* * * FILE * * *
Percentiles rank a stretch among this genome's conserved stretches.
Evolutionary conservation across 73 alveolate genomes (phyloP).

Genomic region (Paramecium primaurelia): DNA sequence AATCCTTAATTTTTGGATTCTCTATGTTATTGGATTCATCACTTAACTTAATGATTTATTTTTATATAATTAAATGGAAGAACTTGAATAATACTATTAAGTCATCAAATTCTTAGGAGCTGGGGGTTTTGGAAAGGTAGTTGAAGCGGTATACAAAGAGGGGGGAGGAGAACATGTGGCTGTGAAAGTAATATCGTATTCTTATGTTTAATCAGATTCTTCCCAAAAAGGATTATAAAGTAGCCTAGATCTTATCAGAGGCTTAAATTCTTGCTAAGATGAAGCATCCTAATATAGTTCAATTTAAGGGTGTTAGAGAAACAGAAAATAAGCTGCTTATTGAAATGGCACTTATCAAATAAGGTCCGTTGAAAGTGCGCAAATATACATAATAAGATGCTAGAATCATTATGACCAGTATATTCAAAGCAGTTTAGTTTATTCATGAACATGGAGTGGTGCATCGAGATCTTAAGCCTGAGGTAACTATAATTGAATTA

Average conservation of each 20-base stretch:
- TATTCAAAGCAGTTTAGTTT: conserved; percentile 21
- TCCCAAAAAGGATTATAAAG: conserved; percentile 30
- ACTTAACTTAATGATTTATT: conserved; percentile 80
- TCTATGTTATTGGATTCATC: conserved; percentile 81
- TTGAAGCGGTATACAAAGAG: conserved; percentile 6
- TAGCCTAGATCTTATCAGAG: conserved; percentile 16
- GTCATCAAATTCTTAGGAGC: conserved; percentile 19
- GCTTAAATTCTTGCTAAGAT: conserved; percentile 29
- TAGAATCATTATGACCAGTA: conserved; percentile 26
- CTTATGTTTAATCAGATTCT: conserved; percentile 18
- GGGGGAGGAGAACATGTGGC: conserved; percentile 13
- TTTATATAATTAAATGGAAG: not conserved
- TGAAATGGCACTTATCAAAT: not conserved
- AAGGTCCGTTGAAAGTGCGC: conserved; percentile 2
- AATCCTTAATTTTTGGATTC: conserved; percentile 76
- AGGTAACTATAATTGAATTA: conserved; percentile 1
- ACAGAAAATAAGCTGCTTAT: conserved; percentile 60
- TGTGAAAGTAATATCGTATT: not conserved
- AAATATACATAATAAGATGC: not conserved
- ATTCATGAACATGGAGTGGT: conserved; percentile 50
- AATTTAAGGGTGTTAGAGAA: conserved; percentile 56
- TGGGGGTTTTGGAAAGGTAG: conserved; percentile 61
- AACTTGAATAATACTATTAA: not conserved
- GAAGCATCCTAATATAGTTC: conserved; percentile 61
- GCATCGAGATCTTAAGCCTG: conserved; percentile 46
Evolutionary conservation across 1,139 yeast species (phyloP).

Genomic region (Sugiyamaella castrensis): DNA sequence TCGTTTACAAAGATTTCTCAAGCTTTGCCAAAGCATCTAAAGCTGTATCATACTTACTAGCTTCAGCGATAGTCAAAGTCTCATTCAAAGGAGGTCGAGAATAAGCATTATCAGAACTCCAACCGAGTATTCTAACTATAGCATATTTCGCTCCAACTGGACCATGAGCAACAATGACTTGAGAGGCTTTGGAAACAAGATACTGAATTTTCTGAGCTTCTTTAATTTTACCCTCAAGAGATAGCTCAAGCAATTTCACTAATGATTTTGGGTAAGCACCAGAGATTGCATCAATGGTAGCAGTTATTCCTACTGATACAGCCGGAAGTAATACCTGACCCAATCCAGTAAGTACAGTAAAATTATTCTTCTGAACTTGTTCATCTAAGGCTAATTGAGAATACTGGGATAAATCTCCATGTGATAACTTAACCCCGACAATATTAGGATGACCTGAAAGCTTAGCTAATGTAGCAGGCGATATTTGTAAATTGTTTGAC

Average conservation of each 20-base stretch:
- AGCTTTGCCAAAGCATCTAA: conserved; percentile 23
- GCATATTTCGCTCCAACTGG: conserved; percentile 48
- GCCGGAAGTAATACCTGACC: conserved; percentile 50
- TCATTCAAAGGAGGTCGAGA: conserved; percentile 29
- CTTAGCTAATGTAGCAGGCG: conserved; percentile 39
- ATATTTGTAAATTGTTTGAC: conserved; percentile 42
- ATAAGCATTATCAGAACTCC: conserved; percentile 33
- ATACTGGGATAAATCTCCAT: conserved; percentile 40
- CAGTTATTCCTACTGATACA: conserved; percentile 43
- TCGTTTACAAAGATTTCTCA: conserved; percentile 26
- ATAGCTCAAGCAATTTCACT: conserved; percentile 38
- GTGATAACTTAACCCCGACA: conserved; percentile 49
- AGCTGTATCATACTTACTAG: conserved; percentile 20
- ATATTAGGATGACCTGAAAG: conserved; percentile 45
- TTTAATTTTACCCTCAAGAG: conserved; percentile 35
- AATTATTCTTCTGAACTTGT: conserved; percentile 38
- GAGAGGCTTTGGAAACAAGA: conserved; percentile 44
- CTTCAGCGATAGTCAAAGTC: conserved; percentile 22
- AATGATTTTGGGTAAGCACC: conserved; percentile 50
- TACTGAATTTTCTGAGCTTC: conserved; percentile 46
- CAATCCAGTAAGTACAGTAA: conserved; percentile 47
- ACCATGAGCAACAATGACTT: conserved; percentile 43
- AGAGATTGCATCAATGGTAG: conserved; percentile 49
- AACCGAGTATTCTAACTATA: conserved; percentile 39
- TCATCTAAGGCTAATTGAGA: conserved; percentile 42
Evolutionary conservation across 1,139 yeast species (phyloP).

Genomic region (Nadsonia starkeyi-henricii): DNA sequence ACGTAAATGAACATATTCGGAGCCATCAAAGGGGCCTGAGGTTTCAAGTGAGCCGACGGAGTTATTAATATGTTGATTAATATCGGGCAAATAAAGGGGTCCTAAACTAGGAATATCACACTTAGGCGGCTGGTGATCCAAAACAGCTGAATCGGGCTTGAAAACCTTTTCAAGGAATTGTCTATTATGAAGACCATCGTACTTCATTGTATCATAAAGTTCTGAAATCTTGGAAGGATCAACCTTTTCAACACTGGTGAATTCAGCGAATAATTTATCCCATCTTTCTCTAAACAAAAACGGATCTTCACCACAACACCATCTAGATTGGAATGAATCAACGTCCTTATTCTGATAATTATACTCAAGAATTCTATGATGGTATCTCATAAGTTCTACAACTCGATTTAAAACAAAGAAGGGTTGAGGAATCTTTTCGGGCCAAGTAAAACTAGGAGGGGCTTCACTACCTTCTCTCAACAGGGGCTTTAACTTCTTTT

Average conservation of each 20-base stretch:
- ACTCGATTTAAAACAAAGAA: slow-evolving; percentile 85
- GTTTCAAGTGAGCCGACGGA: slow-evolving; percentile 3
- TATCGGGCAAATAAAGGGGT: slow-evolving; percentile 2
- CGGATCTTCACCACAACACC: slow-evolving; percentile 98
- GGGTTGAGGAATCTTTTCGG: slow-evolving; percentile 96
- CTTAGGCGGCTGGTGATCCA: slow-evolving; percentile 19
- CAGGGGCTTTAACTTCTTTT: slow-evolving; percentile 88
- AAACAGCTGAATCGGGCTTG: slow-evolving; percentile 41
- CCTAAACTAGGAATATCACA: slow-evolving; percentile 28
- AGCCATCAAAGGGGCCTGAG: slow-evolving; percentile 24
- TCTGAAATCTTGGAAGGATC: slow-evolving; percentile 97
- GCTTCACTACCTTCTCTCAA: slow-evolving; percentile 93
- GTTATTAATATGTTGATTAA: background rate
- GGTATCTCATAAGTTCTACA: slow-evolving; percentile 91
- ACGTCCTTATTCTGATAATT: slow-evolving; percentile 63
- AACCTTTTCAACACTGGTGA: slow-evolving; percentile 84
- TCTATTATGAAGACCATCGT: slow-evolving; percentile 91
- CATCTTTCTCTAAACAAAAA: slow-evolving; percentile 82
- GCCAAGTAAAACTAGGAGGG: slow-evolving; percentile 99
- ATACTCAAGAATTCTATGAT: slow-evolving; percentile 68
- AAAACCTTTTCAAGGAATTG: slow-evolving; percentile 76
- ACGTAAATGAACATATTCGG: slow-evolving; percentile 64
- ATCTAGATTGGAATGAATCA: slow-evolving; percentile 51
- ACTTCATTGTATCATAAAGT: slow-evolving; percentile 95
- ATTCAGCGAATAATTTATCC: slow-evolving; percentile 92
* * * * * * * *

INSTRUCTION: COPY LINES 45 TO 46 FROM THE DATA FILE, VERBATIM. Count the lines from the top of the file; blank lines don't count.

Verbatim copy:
- AGCTGTATCATACTTACTAG: conserved; percentile 20
- ATATTAGGATGACCTGAAAG: conserved; percentile 45